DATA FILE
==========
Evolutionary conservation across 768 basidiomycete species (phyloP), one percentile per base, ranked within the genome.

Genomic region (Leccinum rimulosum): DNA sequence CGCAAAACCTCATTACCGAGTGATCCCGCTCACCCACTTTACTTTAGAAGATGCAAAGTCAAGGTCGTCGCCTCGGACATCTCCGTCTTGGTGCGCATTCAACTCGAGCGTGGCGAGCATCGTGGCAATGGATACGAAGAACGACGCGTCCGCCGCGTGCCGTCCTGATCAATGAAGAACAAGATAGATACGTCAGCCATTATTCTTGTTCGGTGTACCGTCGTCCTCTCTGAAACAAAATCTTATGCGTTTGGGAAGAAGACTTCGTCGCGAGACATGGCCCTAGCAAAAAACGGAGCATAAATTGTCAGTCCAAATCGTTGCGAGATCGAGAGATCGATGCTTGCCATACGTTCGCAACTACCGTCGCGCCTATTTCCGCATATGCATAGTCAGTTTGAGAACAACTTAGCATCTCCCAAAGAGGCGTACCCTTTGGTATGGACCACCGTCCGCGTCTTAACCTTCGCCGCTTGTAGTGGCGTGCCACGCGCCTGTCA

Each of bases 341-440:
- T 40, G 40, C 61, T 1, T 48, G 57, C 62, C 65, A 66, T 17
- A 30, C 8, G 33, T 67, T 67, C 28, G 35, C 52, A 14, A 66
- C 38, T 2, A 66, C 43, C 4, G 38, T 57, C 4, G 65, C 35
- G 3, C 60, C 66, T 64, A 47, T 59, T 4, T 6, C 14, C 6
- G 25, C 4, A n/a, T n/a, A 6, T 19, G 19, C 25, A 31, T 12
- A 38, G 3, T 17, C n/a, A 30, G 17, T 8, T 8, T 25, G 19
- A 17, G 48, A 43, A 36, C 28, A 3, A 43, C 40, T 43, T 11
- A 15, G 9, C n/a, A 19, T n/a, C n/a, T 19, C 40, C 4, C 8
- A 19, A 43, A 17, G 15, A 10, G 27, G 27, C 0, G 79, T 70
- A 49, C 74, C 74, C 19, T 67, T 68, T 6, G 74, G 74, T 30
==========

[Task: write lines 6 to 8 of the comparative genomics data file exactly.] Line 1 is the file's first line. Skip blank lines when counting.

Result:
- C 38, T 2, A 66, C 43, C 4, G 38, T 57, C 4, G 65, C 35
- G 3, C 60, C 66, T 64, A 47, T 59, T 4, T 6, C 14, C 6
- G 25, C 4, A n/a, T n/a, A 6, T 19, G 19, C 25, A 31, T 12